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It’s the body, stupid

By Timothy Cocks Philosophy of pain 22 Mar 2017
“Eternal Springtime” Auguste Rodin

Nice essay from Ben Medlock on Aeon:

The body is the missing link for truly intelligent machines

“It’s tempting to think of the mind as a layer that sits on top of more primitive cognitive structures. We experience ourselves as conscious beings, after all, in a way that feels different to the rhythm of our heartbeat or the rumblings of our stomach. If the operations of the brain can be separated out and stratified, then perhaps we can construct something akin to just the top layer, and achieve human-like artificial intelligence (AI) while bypassing the messy flesh that characterises organic life…

…Now, it’s a bit of a leap to go from smart, self-organising cells to the brainy sort of intelligence that concerns us here. But the point is that long before we were conscious, thinking beings, our cells were reading data from the environment and working together to mould us into robust, self-sustaining agents. What we take as intelligence, then, is not simply about using symbols to represent the world as it objectively is. Rather, we only have the world as it is revealed to us, which is rooted in our evolved, embodied needs as an organism. Nature ‘has built the apparatus of rationality not just on top of the apparatus of biological regulation, but also from it and with it’, wrote the neuroscientist Antonio Damasio in Descartes’ Error (1994), his seminal book on cognition. In other words, we think with our whole body, not just with the brain.” (emphasis added)

It’s tempting to draw an analogy between computer scientists attempting to create intelligence in silico and the search for pain (or any experience for that matter) in the brain via fMRI. Disembodied ‘brains in vats‘, whether they’re made out of meat or silicon, will never provide the answers we seek.

Embodied approaches to minds and conscious experience seem to be a perfect fit for therapists of any stripe that touch others in attempts to alleviate pain.

-Tim Cocks

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  1. John Quintner

    Tim, thanks for posting this article. It encapsulates one of my main (constructive) criticisms of the NOI group’s current position, which could be described as “neuroexistentialism” (a term used by the eminent philosopher Patricia Churchland). I hope that Lorimer, David, et al. will modify their stance, as their opinion holds sway in many health professional forums.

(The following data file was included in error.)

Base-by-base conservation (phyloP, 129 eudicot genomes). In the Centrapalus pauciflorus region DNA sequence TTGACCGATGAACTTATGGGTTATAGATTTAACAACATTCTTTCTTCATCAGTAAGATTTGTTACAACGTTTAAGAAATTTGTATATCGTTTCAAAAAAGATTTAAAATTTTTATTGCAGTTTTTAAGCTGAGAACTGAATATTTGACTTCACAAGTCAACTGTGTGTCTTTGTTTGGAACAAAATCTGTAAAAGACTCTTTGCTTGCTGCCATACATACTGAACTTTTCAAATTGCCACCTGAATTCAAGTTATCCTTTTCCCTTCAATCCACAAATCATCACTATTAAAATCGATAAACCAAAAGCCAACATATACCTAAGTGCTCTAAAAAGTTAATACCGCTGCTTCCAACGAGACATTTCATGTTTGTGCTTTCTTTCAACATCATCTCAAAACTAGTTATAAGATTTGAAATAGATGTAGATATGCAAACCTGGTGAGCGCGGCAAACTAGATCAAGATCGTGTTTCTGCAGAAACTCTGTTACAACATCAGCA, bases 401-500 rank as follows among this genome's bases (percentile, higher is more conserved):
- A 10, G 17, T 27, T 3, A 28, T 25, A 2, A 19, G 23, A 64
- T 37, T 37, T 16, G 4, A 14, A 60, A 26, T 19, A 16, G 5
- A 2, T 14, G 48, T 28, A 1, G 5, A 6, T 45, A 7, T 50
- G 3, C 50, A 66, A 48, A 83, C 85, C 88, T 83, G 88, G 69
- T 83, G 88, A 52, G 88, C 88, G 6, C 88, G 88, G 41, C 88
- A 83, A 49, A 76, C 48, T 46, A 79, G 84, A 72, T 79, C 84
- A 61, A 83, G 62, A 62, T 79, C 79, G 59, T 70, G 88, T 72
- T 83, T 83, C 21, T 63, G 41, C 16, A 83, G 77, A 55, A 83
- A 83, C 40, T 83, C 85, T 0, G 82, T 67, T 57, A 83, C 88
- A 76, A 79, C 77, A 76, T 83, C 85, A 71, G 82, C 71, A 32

2. davidbutler0noi

    Gosh John – you have made a judgement on my mental framework from afar. While I am sympathetic to Churchland’s views such as the co-evolution of neuroscience, psychology and education, and find them quite liberating, these views are not the only elements in my or noigroup’s makeup.

    While Lorimer (not part of NOI by the way) and my views may hold a little bit of sway, we long for some new and practical contributions from the rich and resourced world of medicine and its specialities, to the problem of chronic pain. Maybe that may modify my stance, if at all. In this regard, I do need to ask – has Rheumatology given up on pain?

    All the very best


  3. jqu33431quintnerJohn Quintner

    David, yes my judgment was indeed made from afar (i.e. across the Nullabor) and I may be incorrect, an error for which I do apologise.

    However, my impression was gained from a close examination of the 10 Target Concepts and their respective explanations that you and Lorimer recently published on noinotes (“Supercharging Explain Pain”).

    To answer your question, Rheumatology has not “given up” on pain, mainly because the speciality never saw the need to embrace the topic with any degree of intellectual rigour.

  4. jqu33431quintner

    Tim, by “embodied approaches to minds and conscious experience” do you mean that in order to have that experience which we call “pain” it is necessary that we have a body? By the way, this is my understanding of what is meant by this phrase.

    But does it conflict with the banner that appears above the article: “The body is the missing link for truly intelligent machines”?

    A truly intelligent machine can play chess at a level that allows it to beat the most intelligent human being on the planet. What is the missing link here?